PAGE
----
By Laura Zuckerman
(Reuters) - A U.S. judge on Friday approved a deal between conservationists and Montana officials to restrict road-building and logging in roughly 22,000 acres (8,900 hectares) of state forest lands that make up core habitat for federally protected grizzlies.
The agreement resolves a lawsuit brought by conservationists after the state had sought to open 37,000 acres (14,974 hectares), mostly in the Stillwater State Forest, to timber harvesting despite what environmentalists said would be the destruction of prime grizzly bear territory.
The deal restricting road-building and logging in the Stillwater and Coal Creek state forests west of Glacier National Park in northwestern Montana is designed to benefit the so-called Northern Continental Divide Ecosystem population of grizzlies, which is one of just five groups of grizzlies in the lower 48 states.
Montana will ban motorized access during certain times outside of winter when grizzlies are using that landscape, prohibit permanent road construction, reclaim any temporary roads and shorten the duration of logging projects, according to court documents.
U.S. District Judge Donald W. Molloy in a decision last year found the U.S. Fish and Wildlife Service violated the Endangered Species Act by issuing a permit to Montana for the project opening up the expanse to the timber industry.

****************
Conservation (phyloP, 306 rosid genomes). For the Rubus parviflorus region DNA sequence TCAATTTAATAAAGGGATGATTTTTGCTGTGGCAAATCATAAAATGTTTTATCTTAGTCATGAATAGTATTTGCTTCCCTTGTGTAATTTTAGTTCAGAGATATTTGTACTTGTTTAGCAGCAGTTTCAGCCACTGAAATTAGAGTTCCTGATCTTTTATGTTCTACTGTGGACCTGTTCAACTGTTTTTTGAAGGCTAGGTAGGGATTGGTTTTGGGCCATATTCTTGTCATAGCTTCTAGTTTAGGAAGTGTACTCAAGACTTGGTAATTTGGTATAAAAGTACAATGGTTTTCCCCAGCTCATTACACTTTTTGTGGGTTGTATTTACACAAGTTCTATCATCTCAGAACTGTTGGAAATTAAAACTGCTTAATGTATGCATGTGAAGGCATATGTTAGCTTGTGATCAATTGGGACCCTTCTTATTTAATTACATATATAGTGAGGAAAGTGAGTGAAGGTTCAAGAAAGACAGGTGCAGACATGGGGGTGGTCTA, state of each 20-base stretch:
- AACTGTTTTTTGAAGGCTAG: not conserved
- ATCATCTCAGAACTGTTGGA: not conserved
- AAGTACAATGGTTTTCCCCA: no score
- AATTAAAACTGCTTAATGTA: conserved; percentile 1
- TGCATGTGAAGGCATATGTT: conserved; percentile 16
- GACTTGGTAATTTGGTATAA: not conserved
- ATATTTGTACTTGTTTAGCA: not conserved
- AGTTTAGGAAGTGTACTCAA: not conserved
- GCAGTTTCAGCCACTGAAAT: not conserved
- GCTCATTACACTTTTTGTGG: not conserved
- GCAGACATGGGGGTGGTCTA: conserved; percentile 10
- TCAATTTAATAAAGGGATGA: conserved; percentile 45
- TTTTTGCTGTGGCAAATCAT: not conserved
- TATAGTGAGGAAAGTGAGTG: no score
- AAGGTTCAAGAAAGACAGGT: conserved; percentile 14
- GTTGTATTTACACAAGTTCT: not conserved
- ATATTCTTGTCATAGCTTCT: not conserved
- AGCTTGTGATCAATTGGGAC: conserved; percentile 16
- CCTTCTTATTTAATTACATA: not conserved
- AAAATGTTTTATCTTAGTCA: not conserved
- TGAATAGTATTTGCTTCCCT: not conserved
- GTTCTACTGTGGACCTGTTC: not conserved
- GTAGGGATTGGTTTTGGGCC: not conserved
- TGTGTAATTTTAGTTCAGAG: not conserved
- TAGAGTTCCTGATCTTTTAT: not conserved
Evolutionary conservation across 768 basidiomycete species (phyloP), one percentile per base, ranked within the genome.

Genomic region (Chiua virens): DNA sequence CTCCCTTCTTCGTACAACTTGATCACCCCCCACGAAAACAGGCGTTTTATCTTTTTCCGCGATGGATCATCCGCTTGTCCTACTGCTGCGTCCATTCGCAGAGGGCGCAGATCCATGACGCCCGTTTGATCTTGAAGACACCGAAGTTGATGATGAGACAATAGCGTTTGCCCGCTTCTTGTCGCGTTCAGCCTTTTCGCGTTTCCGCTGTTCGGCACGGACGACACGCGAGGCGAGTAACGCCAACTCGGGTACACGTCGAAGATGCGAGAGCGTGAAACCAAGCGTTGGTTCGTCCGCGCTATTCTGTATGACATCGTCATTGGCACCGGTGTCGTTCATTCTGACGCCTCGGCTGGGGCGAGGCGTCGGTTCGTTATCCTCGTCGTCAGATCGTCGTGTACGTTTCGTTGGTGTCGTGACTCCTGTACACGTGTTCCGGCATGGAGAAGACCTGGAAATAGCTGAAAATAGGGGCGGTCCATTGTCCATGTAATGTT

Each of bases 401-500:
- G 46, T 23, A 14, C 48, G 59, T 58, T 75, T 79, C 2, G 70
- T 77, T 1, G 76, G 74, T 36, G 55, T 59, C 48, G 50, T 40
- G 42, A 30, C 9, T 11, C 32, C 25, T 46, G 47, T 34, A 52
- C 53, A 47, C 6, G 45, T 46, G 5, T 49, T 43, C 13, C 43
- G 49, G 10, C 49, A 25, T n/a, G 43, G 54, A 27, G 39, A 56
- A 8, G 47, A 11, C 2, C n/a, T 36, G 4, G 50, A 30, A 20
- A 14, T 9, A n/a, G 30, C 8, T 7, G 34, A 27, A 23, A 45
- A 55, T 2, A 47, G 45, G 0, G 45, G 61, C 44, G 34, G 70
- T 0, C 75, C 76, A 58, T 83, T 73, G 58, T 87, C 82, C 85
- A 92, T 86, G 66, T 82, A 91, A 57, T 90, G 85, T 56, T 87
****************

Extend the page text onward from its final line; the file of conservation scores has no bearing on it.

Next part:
Montana appealed the judge's ruling and conservation groups later appealed separate parts of the decision, leading to a stalemate that set the stage for both sides to hammer out a settlement.
Molloy approved the agreement on Friday, said attorney Tim Preso of the firm Earthjustice, which represented the conservation groups.
Grizzly bears were classified in 1975 as threatened in the Lower 48 states after they neared extinction from hunting, trapping and poisoning.
Federal protections make it broadly illegally to injure or kill the large, hump-shouldered bruins or destroy their designated habitat without a special permit.
The settlement comes after a federal-state panel managing grizzly bears in and around Yellowstone National Park, mostly in Wyoming, said a separate population of about 700 bears has recovered and recommended they be stripped of federal protections.
The Fish and Wildlife Service is expected to make a decision on delisting soon.
Preso said the deal struck between conservationists and Montana will protect lands for the Northern Continental Divide Ecosystem population of grizzlies even if U.S. wildlife managers remove that population from the endangered species list.
Montana officials did not immediately respond to requests for comment.
(Reporting by Laura Zuckerman in Salmon, Idaho, Editing by Alex Dobuzinskis, Victoria Cavaliere)